Major aspects of neuronal function are regulated by Ca2+ including neurotransmitter release, excitability, developmental plasticity, and gene expression. We reported previously that sensory neurons isolated from a mouse model with a heterozygous mutation of the Nf1 gene (Nf1 +/-) exhibited both greater excitability and evoked release of neuropeptides compared to wildtype mice. Furthermore, augmented voltage-dependent sodium currents but not potassium currents contribute to the enhanced excitability. To determine the mechanisms giving rise to the enhanced release of substance P and calcitonin gene-related peptide in the Nf1 +/- sensory neurons, the potential differences in the total voltage-dependent calcium current (ICa) as well as the contributions of individual Ca2+ channel subtypes were assessed. Whole-cell patch-clamp recordings from small-diameter capsaicin-sensitive sensory neurons demonstrated that the average peak ICa densities were not different between the two genotypes. However, by using selective blockers of channel subtypes, the current density of N-type (Cav2.2) ICa was significantly larger in Nf1 +/- neurons compared to wildtype neurons. In contrast, there were no significant differences in L-, P/Q- and R-type currents between the two genotypes. Quantitative real-time polymerase chain reaction measurements made from the isolated but intact dorsal root ganglia indicated that N-type (Cav2.2) and P/Q-type (Cav2.1) Ca2+ channels exhibited the highest mRNA expression levels although there were no significant differences in the levels of mRNA expression between the genotypes. These results suggest that the augmented N-type (Cav2.2) ICa observed in the Nf1 +/- sensory neurons does not result from genomic differences but may reflect post-translational or some other non-genomic modifications. Thus, our results demonstrate that sensory neurons from Nf1 +/- mice, exhibit increased N-type ICa and likely account for the increased release of substance P and calcitonin gene-related peptide that occurs in Nf1 +/- sensory neurons.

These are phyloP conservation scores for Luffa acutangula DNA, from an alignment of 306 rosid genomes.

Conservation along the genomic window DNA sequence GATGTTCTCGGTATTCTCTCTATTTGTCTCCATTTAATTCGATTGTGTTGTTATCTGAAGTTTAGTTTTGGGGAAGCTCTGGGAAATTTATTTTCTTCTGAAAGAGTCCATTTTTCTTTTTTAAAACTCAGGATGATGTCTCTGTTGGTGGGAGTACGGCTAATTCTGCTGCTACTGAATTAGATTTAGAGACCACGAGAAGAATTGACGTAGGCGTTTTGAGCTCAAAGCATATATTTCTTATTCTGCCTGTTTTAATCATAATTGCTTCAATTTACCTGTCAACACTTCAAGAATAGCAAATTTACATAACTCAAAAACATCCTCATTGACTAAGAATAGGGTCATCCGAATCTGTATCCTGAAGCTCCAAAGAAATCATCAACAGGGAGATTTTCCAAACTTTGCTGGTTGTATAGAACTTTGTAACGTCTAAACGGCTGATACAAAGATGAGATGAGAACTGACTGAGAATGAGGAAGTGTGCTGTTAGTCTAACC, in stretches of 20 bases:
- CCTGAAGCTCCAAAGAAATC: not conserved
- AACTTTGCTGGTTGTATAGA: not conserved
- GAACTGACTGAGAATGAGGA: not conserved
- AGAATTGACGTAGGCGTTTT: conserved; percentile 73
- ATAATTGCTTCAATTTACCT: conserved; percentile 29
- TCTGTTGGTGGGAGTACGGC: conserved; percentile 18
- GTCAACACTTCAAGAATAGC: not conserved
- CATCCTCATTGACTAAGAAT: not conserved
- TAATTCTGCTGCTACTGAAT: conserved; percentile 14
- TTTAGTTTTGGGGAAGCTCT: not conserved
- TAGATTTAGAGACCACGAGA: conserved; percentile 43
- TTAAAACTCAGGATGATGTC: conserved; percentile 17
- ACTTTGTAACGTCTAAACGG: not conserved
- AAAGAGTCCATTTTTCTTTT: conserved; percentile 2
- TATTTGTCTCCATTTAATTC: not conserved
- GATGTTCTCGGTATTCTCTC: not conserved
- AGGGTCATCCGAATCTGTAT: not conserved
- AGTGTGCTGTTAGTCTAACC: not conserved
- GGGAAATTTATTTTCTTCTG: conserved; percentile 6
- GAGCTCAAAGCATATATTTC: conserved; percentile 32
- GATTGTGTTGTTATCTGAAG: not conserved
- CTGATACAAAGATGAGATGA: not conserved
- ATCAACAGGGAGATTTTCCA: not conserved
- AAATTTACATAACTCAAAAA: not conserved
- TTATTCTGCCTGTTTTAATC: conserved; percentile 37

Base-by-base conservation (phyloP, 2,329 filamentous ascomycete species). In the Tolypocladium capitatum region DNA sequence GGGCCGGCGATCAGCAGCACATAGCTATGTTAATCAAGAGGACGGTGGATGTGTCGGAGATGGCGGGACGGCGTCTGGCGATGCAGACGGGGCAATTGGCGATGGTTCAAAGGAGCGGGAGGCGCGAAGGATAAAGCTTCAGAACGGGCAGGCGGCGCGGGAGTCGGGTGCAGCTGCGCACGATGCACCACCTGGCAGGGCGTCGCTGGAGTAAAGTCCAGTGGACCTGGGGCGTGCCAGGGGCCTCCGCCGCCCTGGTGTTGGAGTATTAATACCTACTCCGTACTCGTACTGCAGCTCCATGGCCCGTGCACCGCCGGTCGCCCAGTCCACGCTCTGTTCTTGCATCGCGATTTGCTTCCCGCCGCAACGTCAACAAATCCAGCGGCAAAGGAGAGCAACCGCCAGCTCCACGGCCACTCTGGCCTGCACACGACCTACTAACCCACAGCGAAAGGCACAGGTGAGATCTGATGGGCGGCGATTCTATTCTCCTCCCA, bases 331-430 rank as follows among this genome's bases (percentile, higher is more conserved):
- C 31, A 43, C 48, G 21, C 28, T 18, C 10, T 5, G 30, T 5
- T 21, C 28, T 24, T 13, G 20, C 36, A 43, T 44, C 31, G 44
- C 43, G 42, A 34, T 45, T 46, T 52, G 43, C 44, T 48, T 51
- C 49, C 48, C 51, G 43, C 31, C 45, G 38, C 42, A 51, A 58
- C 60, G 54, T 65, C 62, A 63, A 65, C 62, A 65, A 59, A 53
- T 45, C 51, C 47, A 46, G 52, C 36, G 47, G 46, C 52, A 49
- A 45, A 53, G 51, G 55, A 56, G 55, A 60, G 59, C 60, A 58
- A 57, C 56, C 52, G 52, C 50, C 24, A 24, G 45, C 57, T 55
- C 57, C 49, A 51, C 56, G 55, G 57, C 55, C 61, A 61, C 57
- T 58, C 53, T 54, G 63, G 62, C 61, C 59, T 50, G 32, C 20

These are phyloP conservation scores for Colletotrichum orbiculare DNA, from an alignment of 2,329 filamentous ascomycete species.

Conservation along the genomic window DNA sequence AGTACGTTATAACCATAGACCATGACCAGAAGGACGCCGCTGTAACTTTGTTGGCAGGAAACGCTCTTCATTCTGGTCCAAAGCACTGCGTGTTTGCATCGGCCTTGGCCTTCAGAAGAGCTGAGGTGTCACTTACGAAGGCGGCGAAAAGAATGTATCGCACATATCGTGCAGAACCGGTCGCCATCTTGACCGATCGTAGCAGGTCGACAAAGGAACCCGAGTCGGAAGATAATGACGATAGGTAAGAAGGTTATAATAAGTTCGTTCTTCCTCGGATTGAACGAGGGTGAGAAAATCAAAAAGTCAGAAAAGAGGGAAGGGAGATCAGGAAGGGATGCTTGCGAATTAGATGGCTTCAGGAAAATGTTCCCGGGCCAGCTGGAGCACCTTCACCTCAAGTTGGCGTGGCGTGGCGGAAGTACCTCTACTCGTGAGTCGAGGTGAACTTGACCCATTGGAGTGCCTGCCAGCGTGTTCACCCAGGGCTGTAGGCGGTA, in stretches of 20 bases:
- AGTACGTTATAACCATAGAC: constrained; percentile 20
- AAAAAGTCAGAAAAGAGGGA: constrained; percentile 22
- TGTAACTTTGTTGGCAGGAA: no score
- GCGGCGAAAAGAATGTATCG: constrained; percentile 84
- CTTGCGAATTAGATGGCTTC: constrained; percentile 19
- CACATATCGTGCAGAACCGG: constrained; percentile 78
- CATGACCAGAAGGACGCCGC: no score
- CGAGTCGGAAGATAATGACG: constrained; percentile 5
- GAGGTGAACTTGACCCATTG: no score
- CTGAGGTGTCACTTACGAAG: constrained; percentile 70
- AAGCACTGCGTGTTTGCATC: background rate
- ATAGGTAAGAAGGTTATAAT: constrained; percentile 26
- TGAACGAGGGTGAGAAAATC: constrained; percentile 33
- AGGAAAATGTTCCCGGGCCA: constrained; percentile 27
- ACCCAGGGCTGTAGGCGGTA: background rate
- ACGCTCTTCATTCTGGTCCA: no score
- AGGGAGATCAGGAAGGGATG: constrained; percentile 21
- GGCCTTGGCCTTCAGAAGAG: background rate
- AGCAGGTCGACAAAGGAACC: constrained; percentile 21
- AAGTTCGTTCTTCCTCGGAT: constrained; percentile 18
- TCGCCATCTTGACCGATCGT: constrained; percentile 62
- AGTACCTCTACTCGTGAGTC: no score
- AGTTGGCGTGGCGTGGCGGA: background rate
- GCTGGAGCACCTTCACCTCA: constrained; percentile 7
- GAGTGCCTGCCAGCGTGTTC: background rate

|Original language||English (US)|
|Number of pages||11|
|State||Published - Jun 13 2014|
- Calcium channels
- Dorsal root ganglia
ASJC Scopus subject areas